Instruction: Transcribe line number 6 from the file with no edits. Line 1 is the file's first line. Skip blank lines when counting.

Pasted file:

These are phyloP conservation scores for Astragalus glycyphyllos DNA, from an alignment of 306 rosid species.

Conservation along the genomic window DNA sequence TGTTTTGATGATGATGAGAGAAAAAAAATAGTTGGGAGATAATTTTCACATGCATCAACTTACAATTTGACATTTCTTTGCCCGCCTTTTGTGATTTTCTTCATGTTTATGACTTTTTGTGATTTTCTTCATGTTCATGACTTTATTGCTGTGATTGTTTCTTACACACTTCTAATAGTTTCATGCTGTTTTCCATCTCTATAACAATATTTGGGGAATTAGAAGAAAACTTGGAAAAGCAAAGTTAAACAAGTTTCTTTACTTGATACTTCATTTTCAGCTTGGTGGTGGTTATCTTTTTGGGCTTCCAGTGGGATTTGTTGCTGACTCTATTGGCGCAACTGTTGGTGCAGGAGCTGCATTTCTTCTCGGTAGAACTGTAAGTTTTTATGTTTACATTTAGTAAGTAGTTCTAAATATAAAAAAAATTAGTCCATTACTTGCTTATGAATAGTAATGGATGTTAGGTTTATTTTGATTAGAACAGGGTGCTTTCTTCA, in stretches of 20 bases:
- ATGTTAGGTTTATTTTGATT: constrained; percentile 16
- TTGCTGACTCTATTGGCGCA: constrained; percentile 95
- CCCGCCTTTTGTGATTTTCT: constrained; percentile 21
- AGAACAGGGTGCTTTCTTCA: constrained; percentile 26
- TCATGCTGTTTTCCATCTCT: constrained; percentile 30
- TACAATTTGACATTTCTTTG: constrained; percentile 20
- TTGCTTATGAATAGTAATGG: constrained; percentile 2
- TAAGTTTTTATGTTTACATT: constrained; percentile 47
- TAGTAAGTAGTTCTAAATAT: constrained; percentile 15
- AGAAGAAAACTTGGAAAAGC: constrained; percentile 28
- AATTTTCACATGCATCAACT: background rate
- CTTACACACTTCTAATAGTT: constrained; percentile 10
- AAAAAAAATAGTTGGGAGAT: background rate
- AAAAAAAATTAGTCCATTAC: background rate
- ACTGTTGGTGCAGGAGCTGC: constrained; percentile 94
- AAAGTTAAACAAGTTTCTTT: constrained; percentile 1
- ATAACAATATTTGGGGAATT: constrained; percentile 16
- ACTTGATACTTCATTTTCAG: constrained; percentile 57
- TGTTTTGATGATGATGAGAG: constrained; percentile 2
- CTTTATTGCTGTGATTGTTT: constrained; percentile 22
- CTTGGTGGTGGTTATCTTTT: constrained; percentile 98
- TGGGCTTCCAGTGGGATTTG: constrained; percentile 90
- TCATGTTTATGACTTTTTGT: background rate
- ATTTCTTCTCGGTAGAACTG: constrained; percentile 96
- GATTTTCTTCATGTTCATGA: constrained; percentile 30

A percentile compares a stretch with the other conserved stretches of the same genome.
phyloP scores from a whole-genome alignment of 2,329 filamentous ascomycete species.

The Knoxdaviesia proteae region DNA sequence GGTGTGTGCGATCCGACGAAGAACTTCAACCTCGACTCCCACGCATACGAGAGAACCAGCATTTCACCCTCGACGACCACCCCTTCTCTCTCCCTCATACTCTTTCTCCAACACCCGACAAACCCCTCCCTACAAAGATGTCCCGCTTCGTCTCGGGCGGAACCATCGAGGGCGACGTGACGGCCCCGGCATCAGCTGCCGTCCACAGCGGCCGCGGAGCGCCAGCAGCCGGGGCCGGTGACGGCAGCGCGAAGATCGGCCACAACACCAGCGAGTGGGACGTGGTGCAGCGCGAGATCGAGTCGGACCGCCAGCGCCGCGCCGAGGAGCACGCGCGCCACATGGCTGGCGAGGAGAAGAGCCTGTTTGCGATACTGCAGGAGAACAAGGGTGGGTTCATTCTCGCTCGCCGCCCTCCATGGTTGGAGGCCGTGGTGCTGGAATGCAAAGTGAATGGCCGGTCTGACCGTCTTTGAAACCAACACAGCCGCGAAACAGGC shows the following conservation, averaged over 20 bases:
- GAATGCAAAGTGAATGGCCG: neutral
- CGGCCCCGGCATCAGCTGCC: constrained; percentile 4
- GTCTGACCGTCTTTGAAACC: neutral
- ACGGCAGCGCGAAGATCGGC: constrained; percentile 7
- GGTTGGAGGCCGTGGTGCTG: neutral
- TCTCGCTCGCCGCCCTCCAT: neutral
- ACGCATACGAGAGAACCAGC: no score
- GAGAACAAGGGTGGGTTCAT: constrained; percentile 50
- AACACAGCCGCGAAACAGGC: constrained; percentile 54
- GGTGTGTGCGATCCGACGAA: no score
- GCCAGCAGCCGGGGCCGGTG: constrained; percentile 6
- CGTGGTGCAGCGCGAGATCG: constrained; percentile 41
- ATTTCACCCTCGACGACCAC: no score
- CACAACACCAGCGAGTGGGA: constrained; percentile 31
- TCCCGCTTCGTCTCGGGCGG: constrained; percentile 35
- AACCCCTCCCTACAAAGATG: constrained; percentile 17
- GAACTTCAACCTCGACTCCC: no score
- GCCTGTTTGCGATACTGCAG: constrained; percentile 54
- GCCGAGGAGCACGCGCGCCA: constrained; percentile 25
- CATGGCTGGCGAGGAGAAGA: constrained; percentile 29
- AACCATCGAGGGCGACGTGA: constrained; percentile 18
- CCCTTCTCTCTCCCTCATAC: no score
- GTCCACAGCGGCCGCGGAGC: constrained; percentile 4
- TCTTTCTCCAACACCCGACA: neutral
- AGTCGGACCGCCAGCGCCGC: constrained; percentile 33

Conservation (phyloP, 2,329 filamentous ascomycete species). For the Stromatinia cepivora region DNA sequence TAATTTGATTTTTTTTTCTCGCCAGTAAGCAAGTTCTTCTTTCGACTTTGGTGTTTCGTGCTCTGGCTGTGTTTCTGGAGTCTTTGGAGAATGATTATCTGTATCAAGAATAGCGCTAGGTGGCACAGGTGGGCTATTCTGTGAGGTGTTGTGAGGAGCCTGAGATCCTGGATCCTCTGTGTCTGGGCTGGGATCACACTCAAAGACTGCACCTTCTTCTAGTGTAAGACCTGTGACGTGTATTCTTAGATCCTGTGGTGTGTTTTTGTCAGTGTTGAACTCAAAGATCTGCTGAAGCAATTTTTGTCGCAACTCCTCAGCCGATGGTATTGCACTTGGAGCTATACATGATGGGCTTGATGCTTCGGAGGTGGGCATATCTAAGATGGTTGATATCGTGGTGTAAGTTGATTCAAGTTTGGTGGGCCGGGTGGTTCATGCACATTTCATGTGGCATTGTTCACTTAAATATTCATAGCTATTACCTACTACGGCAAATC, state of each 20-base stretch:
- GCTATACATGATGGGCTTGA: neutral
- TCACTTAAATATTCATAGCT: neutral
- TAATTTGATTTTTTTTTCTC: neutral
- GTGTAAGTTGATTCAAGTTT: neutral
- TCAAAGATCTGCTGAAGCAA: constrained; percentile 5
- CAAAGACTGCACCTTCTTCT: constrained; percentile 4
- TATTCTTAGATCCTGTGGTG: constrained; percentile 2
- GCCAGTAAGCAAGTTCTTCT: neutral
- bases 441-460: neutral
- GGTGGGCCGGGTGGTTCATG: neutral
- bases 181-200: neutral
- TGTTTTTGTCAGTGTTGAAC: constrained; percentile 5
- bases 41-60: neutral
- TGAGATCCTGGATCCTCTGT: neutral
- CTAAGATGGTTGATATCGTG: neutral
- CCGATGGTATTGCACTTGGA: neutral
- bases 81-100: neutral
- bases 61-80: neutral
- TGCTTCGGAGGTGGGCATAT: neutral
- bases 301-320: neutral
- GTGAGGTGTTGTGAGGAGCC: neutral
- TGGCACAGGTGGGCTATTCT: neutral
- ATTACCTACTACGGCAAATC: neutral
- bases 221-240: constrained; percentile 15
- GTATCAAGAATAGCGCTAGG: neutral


- AGAACAGGGTGCTTTCTTCA: constrained; percentile 26